FROM CNN's Jack Cafferty:
After months of taking a beating, the Democratic party finally got some much-needed good news in yesterday's primaries.
The biggest victory came in Colorado, where Michael Bennet, the candidate backed by President Obama and the party establishment, won handily. After backing several candidates who went on to lose this primary season, the president may have needed this win more than anyone.
Yet, as Politico reports, the best news for the Democrats may have actually come from the Republicans' results – with the GOP nominating candidates who are either vulnerable or plagued by gaffes and scandal.
Take for example, Ken Buck who will face off against Bennet in Colorado. He was backed by the Tea Party but opposed by much of the national GOP leadership. Running against a woman, he was caught on tape saying he should be elected because he doesn't wear high heels. Moron.
In Connecticut, Republicans nominated Linda McMahon for the senate race whose main claim to fame is a big bank account and a past association with professional wrestling.
In Minnesota, Republicans chose Tom Emmer, who is off to a rocky start after suggesting the minimum wage be altered to take tips into account.
And in Nevada, Harry Reid has actually pulled ahead in the polls after his Republican opponent has repeatedly shot herself in the foot by saying one stupid thing after another.
Yesterday's primaries also raise questions about whether the whole narrative of the 2010 elections is true. The anti-incumbent, angry electorate ready to dump insiders may not be the case after all.
While Congress' approval rating remains in the toilet – 19 percent according to Gallup's latest poll – the people who make up that Congress continue to be re-nominated.
Here’s my question to you: Is this year's anti-incumbent fever for real?
Interested to know which ones made it on air?
Brent in Cleveland, Ohio says:
I think the "anti-incumbent fever" is exaggerated. There's a small group of very noisy Tea Partiers who seem more numerous and important than they really are, but I think this will be a pretty typical midterm election. The party in power always loses seats, and this year will be no different, but it won't be a blow-out like some pundits predict.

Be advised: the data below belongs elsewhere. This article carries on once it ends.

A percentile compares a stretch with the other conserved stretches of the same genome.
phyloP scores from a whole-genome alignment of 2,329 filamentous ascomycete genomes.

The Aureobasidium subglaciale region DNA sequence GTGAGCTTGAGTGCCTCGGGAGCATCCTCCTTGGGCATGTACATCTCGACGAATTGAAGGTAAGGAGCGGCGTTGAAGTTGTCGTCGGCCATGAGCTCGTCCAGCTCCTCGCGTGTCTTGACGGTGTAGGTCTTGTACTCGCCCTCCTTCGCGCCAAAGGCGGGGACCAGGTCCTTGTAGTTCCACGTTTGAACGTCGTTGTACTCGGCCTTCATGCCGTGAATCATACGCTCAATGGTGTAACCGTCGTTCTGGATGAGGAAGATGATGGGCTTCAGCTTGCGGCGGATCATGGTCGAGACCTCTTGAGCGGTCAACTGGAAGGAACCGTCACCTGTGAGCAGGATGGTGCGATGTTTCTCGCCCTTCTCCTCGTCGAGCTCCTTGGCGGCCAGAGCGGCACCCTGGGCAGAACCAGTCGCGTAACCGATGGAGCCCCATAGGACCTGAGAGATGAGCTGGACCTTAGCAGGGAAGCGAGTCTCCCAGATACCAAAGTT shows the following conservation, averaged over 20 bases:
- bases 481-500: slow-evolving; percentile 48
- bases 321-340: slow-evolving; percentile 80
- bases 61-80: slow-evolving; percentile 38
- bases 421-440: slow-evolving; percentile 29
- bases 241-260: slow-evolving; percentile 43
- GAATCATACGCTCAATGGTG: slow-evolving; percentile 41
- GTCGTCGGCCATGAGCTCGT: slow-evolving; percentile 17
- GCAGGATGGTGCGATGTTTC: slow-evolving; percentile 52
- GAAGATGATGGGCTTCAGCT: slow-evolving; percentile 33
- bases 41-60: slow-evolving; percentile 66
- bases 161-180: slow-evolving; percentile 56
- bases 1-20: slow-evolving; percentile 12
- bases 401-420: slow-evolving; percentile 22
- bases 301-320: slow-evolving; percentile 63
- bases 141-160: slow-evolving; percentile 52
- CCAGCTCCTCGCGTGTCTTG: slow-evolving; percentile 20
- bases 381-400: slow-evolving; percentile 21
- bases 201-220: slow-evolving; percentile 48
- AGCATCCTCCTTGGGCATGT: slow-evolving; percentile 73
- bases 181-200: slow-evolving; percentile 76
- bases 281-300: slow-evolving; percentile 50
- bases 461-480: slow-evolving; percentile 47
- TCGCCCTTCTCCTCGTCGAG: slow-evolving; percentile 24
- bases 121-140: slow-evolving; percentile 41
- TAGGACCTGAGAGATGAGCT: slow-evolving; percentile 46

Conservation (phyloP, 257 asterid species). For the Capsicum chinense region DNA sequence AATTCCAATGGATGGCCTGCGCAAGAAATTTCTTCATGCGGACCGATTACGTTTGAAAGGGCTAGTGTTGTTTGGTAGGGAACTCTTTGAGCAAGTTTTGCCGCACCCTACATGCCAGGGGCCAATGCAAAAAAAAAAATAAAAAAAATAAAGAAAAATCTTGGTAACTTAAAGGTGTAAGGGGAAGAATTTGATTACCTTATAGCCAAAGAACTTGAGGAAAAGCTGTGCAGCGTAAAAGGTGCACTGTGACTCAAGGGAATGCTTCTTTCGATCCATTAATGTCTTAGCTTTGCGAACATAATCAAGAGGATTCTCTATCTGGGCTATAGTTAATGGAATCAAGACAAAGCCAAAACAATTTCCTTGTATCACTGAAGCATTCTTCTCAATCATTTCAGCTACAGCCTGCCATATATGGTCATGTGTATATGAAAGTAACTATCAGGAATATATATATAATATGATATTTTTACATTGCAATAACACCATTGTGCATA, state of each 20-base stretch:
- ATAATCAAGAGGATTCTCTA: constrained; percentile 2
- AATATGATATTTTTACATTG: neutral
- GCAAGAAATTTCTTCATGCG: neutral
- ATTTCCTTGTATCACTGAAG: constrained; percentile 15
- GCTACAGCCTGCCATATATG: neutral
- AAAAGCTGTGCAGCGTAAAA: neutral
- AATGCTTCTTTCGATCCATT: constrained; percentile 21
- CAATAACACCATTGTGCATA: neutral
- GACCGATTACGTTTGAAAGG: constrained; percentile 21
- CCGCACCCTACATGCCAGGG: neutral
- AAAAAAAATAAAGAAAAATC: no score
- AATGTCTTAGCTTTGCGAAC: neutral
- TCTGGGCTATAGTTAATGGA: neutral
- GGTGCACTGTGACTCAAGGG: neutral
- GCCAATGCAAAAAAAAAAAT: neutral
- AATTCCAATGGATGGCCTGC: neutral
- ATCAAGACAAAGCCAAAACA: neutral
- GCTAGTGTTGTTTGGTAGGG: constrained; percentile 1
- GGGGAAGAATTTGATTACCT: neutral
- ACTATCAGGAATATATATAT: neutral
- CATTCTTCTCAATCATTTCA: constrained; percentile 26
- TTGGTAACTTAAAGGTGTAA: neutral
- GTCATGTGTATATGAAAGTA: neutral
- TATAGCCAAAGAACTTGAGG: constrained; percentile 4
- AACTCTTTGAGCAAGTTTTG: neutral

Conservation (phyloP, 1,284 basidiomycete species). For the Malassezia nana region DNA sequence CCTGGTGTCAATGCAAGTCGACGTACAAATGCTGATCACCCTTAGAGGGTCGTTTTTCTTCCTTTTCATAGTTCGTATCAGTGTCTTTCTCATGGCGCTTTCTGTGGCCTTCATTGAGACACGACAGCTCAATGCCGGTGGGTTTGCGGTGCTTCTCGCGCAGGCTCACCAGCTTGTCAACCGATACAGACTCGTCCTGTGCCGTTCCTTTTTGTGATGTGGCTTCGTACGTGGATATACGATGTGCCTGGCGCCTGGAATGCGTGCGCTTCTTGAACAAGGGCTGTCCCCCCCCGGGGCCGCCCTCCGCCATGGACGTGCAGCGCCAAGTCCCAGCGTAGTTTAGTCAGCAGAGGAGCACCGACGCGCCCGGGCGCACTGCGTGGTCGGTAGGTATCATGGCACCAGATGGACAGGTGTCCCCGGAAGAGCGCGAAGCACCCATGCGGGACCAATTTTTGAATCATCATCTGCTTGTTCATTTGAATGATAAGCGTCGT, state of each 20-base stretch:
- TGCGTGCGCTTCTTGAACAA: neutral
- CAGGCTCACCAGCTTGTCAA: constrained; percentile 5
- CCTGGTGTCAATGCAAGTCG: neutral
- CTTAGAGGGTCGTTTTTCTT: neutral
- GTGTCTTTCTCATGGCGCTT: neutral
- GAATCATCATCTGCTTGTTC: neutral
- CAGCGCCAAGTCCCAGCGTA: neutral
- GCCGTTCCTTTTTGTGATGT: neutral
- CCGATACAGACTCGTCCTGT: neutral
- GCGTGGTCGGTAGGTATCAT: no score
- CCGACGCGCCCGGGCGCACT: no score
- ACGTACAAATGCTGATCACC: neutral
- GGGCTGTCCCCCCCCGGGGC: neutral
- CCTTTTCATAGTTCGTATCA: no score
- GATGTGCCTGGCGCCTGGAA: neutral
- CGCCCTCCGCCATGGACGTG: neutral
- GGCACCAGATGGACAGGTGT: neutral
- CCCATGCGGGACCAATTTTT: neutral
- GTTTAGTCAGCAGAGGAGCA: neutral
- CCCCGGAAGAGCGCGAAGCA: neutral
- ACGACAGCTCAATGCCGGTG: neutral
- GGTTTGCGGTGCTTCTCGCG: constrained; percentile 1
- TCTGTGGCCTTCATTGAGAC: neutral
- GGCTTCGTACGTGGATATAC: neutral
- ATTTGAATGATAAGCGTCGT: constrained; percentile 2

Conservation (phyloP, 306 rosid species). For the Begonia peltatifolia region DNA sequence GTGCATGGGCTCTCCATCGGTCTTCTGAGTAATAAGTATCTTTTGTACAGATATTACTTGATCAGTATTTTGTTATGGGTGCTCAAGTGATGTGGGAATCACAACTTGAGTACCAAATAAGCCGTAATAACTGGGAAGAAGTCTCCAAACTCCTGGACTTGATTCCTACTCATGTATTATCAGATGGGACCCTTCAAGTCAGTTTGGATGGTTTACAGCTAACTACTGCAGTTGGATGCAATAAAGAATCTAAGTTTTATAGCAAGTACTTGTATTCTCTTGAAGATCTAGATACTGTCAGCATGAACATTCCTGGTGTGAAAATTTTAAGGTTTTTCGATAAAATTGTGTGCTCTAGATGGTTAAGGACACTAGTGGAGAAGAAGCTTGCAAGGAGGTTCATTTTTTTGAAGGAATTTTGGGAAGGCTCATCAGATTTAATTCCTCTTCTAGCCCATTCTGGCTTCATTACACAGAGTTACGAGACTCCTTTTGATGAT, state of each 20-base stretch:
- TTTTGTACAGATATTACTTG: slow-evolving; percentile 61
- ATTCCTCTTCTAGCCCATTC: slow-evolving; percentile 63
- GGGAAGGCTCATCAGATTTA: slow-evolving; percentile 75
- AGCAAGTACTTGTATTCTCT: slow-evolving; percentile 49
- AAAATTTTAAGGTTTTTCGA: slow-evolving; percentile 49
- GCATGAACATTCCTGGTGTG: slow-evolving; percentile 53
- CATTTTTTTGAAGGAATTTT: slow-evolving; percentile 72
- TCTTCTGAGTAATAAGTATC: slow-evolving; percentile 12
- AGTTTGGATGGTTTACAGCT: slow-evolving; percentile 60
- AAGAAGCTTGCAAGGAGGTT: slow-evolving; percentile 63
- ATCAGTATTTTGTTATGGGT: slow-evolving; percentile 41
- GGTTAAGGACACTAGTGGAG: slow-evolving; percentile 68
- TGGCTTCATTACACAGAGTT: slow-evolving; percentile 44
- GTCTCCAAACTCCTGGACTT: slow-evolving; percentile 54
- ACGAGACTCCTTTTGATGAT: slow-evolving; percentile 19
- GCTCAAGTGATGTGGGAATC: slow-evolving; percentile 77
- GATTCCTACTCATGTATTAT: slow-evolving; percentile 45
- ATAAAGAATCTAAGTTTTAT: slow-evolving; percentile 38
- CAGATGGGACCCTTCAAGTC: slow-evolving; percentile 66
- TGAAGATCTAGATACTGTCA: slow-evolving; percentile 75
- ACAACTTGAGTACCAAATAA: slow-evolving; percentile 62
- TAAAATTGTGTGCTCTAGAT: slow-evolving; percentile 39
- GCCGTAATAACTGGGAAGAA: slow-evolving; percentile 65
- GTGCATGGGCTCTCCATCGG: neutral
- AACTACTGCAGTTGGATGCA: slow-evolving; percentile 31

Karl in San Francisco says:
No, Jack, everyone hates Congress as a group, to varying degrees, but most of us love our representatives individually and will re-elect them again and again. I live in San Francisco and will vote for Pelosi, Boxer and Feinstein. I'd vote out Boehner, Cantor, McConnell and Kyle, but that isn't my prerogative. I'm sure their constituencies love them and dislike my representatives.
Nancy in St. Louis says:
I believe it is true. The American people have had front row seats over the last several months on how the Congress and Senate operate. No one can come away feeling those leaders truly deserve to be there. More and more Americans are seeing the tactics that make one wonder who these leaders are working for – it certainly is not the American people. Bring in the personal indiscretions these people have gotten by with for years and I believe the majority of Americans do want the majority of the Congress and Senate replaced.
Dee in New Paris, Indiana says:
I think everyone is sort of anti-incumbent, no matter what the party of the incumbent. I think people are just sick of the politicians who make a career of running for office, thanking their supporters with favors, and then running for office again. I just do not think this is what our Founding Fathers had in mind.
Chaney in Louisiana says:
Not in Louisiana it aint. We will vote David (DC Madam) Vitter back in office. Some states are smarter than others, I guess.
Paul in Florida says:
This piece was written by a man working on getting Robert Gibbs' job. Good luck, Jack. You've got the slant down to an art form.